tulip color breaking

Kenneth Hixson khixson@nu-world.com
Mon, 02 Feb 2009 10:08:00 PST
Jim McKenney wrote:
> In a conversation during  EWSW09 the topic of color breaking in tulips came
> up. I was assured that it was caused by mycoplasma, not viruses.

	This is interesting.  Lily growers have been blaming Tulip
(Color) Breaking Virus for infecting lilies with virus for years,
and you often see the advice to not grow tulips near lilies.
Can't swear to it, but thought I saw pictures of TBV particles
taken with an electron microscope, in some of the old lily yearbooks.
Not all color breaking in tulips is caused by virus, some of
it is "genetic", with no virus particles visible under an electron
microscope, so perhaps mycoplasma has a role, but I haven't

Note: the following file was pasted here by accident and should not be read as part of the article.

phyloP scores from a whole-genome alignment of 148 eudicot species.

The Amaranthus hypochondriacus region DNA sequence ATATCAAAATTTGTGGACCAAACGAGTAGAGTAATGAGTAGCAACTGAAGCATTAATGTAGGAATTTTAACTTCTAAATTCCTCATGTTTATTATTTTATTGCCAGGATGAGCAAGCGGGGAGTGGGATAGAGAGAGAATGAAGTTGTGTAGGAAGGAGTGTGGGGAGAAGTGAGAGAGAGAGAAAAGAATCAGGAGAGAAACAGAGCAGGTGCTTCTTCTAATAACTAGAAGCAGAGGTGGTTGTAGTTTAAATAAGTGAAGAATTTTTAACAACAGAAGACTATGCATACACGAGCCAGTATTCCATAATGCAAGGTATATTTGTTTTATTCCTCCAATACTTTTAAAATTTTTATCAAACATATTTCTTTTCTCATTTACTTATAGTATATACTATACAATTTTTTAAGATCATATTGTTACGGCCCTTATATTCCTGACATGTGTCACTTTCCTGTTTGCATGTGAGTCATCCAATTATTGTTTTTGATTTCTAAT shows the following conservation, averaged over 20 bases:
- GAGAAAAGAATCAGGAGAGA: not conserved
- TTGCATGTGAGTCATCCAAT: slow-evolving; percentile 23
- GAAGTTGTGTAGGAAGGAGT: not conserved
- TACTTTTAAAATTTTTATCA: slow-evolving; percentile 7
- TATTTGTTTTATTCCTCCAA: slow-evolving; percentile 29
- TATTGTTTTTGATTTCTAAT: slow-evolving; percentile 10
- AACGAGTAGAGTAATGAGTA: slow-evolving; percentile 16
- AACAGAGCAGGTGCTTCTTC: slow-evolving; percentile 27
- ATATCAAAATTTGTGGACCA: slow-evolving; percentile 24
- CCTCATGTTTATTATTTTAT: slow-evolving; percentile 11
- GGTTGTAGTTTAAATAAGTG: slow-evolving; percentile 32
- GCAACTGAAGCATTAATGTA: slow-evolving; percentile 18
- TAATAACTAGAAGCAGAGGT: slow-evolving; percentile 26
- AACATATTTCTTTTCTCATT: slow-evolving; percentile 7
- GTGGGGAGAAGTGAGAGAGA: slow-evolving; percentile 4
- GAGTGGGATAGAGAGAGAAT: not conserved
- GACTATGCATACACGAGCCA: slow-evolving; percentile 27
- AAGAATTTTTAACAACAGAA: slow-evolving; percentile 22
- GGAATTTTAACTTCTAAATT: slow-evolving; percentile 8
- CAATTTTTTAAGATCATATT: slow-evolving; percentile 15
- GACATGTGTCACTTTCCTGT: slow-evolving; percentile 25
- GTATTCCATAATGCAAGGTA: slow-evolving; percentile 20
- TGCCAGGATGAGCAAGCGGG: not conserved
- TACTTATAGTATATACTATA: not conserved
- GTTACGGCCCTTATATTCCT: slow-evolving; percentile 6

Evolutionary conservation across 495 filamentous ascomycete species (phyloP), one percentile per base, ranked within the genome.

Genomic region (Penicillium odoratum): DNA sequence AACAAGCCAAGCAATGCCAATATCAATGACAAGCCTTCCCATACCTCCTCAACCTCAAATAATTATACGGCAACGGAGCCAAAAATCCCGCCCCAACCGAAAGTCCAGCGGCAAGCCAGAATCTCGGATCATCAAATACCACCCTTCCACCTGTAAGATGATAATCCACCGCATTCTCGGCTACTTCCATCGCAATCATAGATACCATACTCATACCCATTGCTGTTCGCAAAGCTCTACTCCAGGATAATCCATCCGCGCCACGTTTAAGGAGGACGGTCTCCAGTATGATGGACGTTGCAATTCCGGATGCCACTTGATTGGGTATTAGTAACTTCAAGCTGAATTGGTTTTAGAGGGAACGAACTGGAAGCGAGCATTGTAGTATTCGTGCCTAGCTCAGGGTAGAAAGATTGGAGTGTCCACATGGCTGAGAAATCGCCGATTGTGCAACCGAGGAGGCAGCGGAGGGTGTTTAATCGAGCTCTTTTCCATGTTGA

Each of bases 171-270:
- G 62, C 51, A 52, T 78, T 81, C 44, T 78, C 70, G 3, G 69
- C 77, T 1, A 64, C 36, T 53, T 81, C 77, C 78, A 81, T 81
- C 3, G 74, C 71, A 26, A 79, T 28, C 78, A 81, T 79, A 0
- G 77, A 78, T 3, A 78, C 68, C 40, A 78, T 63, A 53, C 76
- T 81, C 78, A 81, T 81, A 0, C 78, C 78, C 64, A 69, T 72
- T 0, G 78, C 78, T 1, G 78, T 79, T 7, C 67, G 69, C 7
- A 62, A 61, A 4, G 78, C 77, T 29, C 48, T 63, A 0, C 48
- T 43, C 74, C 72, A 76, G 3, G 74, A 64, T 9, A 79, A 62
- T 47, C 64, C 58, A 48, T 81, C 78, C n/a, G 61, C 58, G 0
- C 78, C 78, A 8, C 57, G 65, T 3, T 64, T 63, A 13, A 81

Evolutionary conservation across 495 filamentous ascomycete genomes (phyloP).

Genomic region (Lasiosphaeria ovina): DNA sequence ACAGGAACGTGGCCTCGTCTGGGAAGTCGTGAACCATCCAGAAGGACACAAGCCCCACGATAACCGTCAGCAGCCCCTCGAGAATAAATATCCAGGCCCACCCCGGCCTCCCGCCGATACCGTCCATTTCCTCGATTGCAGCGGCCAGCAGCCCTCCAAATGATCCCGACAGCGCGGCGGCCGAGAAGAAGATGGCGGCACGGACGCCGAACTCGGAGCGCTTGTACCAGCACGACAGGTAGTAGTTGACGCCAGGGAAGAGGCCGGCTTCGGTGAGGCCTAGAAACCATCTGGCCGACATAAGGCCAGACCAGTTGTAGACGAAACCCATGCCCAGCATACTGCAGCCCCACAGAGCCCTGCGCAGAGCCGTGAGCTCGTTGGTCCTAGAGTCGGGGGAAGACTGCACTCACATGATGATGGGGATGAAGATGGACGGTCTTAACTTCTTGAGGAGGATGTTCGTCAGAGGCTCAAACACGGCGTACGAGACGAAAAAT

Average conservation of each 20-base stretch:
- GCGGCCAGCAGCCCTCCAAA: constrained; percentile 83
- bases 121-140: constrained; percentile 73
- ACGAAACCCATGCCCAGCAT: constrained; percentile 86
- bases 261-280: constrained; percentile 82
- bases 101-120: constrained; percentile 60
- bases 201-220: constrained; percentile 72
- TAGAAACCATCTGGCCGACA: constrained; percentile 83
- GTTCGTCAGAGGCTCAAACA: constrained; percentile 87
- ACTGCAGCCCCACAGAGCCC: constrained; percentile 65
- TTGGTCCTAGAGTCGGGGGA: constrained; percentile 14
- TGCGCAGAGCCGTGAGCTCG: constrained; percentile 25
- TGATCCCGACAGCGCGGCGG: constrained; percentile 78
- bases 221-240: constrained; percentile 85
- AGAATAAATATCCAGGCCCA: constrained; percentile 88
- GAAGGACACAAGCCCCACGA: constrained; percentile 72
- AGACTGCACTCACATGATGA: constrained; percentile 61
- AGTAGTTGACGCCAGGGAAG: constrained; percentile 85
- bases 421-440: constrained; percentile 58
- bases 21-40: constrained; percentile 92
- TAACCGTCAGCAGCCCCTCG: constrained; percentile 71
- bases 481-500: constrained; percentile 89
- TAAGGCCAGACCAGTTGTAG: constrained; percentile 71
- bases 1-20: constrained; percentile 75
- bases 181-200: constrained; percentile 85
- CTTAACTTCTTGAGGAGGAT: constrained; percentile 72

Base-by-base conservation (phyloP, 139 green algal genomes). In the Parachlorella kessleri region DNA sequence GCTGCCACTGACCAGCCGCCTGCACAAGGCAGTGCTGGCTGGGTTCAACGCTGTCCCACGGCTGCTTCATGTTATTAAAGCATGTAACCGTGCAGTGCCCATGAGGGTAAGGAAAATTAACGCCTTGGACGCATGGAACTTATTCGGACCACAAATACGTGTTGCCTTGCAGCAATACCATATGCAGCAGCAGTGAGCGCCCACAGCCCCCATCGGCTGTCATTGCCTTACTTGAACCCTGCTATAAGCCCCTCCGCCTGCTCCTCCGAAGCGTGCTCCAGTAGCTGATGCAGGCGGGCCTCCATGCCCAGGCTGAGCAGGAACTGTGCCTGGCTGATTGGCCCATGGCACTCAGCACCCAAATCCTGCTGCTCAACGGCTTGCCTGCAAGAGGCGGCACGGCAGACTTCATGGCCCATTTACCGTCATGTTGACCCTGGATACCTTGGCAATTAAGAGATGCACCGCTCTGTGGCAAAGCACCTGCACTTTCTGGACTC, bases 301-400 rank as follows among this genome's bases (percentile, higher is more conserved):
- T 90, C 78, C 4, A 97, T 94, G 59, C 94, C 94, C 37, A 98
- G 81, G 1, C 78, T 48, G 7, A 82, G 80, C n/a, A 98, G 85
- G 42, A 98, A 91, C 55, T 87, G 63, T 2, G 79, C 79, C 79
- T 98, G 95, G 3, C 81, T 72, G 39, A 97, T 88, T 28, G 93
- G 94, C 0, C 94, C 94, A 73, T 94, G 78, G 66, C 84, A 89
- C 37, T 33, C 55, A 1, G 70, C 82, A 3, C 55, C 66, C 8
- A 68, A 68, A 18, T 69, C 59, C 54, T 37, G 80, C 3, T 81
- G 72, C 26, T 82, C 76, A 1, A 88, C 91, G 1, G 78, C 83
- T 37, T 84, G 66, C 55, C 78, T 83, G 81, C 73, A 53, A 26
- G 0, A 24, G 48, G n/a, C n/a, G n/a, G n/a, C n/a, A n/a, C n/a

seen anything on it.
	Color breaking occurs in a variety of plants, and is not
always caused by virus.  Camellias can have virus induced variegated
flowers, but not all variegated flowers are virused.  Evergreen azaleas
can have striped/sectored flowers, flakes, picotees, blotches, etc.
Dianthus/carnations also can show the same variations in flower color,
apparently without virus.  Should they now be investigated for 
mycoplasma?  Color breaking may also only show under certain conditions,
such as when the plant is stressed.
	Variegated foliage can be virus induced, but not all
variegated foliage has virus particles present.
	As we learn, we have to "unlearn" some of what we learned
when we were younger.

	Because I'm ignorant, what is EWSW--the 09 part I can guess.
Eastern Winter Study Weekend of the ARGS?


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